But when you’re ordering against an inventory par level, you can adjust your numbers for the seasons. Based on your summer sales, you can drop your chicken stock par down, and save some money while the soup sales are slow.

Then, as the temperature cools, you adjust your inventory par levels again to ensure you’ve got plenty of soup, while maybe lowering the pars on some of those ice cream sundae ingredients.

But, be sure to keep an eye on your sales and stockroom before making any big ordering changes.

Who knows – maybe your soup is a hit year-round.

3 – Laziness is Contagious

When you’re not paying attention to your inventory par levels, you’re likely not paying much attention to your ordering in general.

Which means you’re probably getting gouged on prices by your suppliers.

They’re not necessarily taking advantage of you on purpose. But if you’re not keeping them in check, do you really expect them to stop you?

By simply showing that you’re aware of and adjusting your orders each week, your suppliers will know they have to stay in line.

They can see you’re adjusting your orders each week, so you’re only ordering what you need. They know you’re watching invoices come in, which means you’ll be ready to have the proper conversations when they try to overcharge you for broccoli.

When you show you care about your profitability, it’s way less likely your suppliers will try to sneak one by you.

And when your orders get cheaper, your Cost of Goods Sold goes down, too. Which means your cash flow goes up.

CONCLUSION: SET THE BAR WHEN YOU SET AN INVENTORY PAR LEVEL

Setting up inventory par levels on your ingredients can have a lasting effect on your restaurant’s profitability.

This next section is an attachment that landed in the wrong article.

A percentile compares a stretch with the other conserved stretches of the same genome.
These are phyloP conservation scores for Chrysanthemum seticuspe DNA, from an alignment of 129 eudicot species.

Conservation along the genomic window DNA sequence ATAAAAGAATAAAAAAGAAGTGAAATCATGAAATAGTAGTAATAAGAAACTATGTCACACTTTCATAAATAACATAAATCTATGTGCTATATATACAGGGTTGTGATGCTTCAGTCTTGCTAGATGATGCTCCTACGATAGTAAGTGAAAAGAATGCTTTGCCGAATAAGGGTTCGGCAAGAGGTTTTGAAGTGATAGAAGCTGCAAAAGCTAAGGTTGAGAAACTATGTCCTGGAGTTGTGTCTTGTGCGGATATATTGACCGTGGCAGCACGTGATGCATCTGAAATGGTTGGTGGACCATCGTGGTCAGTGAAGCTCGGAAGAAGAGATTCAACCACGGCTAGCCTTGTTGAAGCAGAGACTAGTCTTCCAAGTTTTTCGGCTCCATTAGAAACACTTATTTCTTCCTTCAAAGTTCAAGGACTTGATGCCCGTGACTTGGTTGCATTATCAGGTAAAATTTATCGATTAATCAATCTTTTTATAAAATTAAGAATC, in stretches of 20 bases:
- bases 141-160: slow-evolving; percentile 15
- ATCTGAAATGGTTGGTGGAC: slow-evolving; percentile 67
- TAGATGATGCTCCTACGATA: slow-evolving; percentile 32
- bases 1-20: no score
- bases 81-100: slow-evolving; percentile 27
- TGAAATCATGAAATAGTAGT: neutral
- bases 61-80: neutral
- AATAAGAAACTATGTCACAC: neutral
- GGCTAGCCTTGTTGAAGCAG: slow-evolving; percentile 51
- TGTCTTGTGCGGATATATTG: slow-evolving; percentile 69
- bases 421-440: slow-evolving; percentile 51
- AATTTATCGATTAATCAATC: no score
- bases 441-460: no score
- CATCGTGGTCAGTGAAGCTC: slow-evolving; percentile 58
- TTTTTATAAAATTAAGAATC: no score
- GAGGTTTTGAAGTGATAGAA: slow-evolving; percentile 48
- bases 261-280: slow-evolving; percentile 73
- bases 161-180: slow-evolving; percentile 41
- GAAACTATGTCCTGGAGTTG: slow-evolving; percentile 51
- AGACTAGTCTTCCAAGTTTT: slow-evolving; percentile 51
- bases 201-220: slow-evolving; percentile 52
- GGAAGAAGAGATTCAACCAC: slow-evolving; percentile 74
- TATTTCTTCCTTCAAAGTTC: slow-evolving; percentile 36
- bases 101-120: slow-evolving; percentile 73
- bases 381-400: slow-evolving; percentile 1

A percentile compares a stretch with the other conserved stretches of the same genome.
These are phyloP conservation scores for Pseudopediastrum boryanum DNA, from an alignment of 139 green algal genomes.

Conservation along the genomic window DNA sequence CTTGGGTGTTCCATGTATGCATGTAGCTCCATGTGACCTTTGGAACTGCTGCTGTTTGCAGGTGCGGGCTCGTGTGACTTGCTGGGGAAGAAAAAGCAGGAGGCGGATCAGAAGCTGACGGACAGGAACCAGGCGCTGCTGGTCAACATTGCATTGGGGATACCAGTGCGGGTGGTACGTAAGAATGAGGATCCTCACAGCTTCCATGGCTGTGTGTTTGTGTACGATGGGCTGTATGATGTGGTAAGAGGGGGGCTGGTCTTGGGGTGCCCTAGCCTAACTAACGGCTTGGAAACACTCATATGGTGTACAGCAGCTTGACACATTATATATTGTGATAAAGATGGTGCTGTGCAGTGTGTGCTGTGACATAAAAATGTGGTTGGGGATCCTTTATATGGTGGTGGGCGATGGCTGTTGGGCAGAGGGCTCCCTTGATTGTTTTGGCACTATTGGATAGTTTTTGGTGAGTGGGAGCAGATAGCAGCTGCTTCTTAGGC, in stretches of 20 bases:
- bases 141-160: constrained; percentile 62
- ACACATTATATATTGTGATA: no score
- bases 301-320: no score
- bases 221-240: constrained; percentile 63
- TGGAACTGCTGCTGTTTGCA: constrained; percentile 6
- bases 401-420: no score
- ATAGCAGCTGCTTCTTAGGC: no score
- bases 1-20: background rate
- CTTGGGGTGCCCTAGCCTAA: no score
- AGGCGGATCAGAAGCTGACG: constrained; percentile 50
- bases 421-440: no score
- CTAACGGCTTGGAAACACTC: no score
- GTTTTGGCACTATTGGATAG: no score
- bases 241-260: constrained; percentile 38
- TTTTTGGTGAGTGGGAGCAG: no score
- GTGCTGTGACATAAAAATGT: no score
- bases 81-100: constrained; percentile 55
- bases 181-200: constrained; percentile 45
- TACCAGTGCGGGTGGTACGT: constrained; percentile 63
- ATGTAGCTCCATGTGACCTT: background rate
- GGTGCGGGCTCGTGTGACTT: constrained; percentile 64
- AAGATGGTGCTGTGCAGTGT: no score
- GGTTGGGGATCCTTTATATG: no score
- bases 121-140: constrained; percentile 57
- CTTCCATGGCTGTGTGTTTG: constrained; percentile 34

But, it can seem like a lot of work to track and maintain.

That’s why Orderly helps you ensure you’re always making the smartest purchasing decisions – and doing it in a fraction of the time.

Once you set your pars in Orderly, we’ll always ensure you’re ordering against them. As you snap photos of your invoices and upload your sales, we’ll adjust your numbers accordingly.

And when you go to make purchases, our Restaurant Food Index is there to show you what prices you should be paying on ingredients. Easy-to-read graphs show you both the national and local averages.

If you don’t have time to look them up yourself, Orderly’s Customer Success Managers send you recommendations on places you can save.

With Orderly, it’s easy to turn your restaurant from a slow-burning train wreck into a well-oiled, profitability machine.

All it takes is paying attention, setting inventory par levels, and sticking to them.

Let Orderly guide the way.

 

Danny Barry

Danny Barry

As Orderly's Content Marketing Manager, Danny is always in the weeds of the restaurant business. He's having conversations. He's scouring the internet for research. He's writing until his fingers start to hurt. And it's all to help you run a smarter restaurant. When he's not writing about restaurants, Danny can be found eating at restaurants. Or, you may find him cheering on his beloved Miami Hurricanes.